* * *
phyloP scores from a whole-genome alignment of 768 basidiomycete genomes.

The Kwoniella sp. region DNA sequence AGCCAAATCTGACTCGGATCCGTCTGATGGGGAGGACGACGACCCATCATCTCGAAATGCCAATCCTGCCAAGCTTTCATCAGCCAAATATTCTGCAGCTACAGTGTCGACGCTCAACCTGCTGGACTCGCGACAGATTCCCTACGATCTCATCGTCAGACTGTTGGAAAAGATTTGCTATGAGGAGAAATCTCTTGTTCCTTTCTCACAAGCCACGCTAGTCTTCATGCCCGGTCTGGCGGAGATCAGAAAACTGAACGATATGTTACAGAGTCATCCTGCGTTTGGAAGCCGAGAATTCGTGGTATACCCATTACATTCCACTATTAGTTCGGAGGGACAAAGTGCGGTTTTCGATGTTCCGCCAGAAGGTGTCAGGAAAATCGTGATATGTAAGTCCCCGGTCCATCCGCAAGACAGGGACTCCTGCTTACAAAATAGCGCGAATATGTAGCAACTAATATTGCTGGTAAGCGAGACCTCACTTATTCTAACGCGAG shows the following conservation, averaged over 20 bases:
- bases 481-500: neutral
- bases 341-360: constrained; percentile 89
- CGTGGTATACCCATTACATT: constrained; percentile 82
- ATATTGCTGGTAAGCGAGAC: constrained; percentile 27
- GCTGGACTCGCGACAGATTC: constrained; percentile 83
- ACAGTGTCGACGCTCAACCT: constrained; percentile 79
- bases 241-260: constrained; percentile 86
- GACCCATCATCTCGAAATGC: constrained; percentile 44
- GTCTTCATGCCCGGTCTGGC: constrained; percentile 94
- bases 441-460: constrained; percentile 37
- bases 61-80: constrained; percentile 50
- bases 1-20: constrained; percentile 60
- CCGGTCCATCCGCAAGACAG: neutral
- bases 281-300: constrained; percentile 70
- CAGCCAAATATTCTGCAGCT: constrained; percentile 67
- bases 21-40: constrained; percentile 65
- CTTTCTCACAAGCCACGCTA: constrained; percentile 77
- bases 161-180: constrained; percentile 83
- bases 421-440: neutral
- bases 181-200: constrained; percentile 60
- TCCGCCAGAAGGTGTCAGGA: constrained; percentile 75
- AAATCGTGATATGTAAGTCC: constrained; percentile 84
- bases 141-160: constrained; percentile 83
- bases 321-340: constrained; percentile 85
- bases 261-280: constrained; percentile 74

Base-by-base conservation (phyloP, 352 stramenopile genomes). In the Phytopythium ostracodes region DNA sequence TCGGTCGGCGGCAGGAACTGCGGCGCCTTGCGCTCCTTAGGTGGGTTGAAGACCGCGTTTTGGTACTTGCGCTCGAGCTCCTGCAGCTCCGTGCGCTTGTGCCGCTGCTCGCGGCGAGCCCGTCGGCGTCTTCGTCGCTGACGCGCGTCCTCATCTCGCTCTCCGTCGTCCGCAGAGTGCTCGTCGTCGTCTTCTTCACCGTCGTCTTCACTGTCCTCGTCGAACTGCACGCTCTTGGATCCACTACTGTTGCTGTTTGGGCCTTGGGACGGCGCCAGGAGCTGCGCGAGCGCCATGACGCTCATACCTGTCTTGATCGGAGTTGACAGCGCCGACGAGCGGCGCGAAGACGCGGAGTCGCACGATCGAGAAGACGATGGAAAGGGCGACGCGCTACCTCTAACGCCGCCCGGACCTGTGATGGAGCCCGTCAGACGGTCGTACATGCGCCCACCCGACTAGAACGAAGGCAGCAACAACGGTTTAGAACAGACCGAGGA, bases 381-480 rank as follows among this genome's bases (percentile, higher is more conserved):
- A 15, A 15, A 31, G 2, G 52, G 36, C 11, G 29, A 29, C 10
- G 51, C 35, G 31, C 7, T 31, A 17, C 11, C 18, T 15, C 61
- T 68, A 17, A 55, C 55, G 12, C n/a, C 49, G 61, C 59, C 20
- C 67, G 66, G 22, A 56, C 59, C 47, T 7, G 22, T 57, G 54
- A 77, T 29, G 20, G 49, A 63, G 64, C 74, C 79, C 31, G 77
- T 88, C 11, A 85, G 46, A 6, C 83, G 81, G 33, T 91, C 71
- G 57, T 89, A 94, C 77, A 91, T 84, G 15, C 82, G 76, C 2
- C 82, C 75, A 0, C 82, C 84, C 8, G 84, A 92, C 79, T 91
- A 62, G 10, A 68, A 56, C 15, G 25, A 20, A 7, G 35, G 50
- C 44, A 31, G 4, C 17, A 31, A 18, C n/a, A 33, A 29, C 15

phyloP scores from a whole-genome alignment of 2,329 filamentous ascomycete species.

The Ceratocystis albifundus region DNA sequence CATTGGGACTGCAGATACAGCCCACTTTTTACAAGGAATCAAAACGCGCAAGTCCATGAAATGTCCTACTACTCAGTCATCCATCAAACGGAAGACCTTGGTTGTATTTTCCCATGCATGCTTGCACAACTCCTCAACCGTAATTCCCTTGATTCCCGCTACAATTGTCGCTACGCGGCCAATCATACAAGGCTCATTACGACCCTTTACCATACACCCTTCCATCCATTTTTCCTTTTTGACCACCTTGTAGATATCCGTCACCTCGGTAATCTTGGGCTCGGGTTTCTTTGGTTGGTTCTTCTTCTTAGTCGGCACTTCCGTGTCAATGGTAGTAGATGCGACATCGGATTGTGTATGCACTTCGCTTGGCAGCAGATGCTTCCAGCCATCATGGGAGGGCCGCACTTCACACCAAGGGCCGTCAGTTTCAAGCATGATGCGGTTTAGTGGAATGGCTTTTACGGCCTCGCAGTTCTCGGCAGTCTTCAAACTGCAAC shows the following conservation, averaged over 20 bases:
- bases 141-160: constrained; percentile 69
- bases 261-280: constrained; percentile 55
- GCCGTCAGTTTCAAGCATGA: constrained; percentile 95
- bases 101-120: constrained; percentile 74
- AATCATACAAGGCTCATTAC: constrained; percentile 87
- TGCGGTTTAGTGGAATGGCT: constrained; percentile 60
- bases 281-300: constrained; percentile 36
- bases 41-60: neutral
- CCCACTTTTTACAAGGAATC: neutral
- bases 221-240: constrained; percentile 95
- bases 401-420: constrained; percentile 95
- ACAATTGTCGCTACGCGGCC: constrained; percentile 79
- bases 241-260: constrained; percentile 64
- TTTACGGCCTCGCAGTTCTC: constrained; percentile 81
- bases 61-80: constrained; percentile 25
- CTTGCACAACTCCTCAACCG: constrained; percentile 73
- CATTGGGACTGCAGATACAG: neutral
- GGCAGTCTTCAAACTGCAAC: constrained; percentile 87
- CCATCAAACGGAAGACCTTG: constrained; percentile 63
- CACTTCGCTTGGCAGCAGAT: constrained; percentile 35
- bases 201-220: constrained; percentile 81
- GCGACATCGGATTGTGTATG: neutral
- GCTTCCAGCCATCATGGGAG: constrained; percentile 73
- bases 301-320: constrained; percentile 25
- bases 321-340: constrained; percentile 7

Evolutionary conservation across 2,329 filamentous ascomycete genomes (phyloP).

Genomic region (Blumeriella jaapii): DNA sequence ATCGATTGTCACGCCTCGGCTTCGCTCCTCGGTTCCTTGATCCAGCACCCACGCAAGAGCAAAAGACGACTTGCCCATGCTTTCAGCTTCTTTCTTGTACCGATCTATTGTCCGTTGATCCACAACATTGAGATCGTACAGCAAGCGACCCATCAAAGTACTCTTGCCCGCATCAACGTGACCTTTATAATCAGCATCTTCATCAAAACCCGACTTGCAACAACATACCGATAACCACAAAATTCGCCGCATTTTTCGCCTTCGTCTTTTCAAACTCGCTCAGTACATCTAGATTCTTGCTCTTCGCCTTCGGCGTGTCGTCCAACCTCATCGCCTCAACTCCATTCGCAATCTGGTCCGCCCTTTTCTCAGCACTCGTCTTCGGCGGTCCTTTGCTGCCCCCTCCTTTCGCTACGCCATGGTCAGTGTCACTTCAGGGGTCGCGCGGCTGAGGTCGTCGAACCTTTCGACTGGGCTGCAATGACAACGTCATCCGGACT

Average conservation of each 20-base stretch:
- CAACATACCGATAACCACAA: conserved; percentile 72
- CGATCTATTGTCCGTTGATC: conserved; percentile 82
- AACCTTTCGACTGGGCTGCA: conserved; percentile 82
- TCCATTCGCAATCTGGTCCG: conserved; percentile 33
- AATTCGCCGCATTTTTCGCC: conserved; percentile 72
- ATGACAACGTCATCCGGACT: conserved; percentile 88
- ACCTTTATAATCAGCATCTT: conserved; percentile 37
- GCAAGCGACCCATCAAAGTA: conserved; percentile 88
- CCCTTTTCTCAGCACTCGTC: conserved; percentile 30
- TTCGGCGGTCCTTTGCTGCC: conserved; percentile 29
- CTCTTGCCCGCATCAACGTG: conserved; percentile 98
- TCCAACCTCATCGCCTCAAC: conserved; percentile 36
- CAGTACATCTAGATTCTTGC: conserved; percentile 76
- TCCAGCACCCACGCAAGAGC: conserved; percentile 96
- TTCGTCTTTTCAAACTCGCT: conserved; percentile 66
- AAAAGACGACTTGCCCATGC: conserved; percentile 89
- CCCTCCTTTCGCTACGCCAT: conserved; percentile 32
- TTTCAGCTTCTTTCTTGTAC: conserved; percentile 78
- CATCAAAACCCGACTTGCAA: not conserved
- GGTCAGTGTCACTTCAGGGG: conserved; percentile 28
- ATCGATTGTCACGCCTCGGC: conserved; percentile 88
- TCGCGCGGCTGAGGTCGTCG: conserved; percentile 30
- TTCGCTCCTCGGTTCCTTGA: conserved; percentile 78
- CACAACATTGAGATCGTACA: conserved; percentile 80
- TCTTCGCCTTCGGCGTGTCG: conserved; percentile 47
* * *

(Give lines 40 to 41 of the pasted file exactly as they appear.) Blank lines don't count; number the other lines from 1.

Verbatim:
The Ceratocystis albifundus region DNA sequence CATTGGGACTGCAGATACAGCCCACTTTTTACAAGGAATCAAAACGCGCAAGTCCATGAAATGTCCTACTACTCAGTCATCCATCAAACGGAAGACCTTGGTTGTATTTTCCCATGCATGCTTGCACAACTCCTCAACCGTAATTCCCTTGATTCCCGCTACAATTGTCGCTACGCGGCCAATCATACAAGGCTCATTACGACCCTTTACCATACACCCTTCCATCCATTTTTCCTTTTTGACCACCTTGTAGATATCCGTCACCTCGGTAATCTTGGGCTCGGGTTTCTTTGGTTGGTTCTTCTTCTTAGTCGGCACTTCCGTGTCAATGGTAGTAGATGCGACATCGGATTGTGTATGCACTTCGCTTGGCAGCAGATGCTTCCAGCCATCATGGGAGGGCCGCACTTCACACCAAGGGCCGTCAGTTTCAAGCATGATGCGGTTTAGTGGAATGGCTTTTACGGCCTCGCAGTTCTCGGCAGTCTTCAAACTGCAAC shows the following conservation, averaged over 20 bases:
- bases 141-160: constrained; percentile 69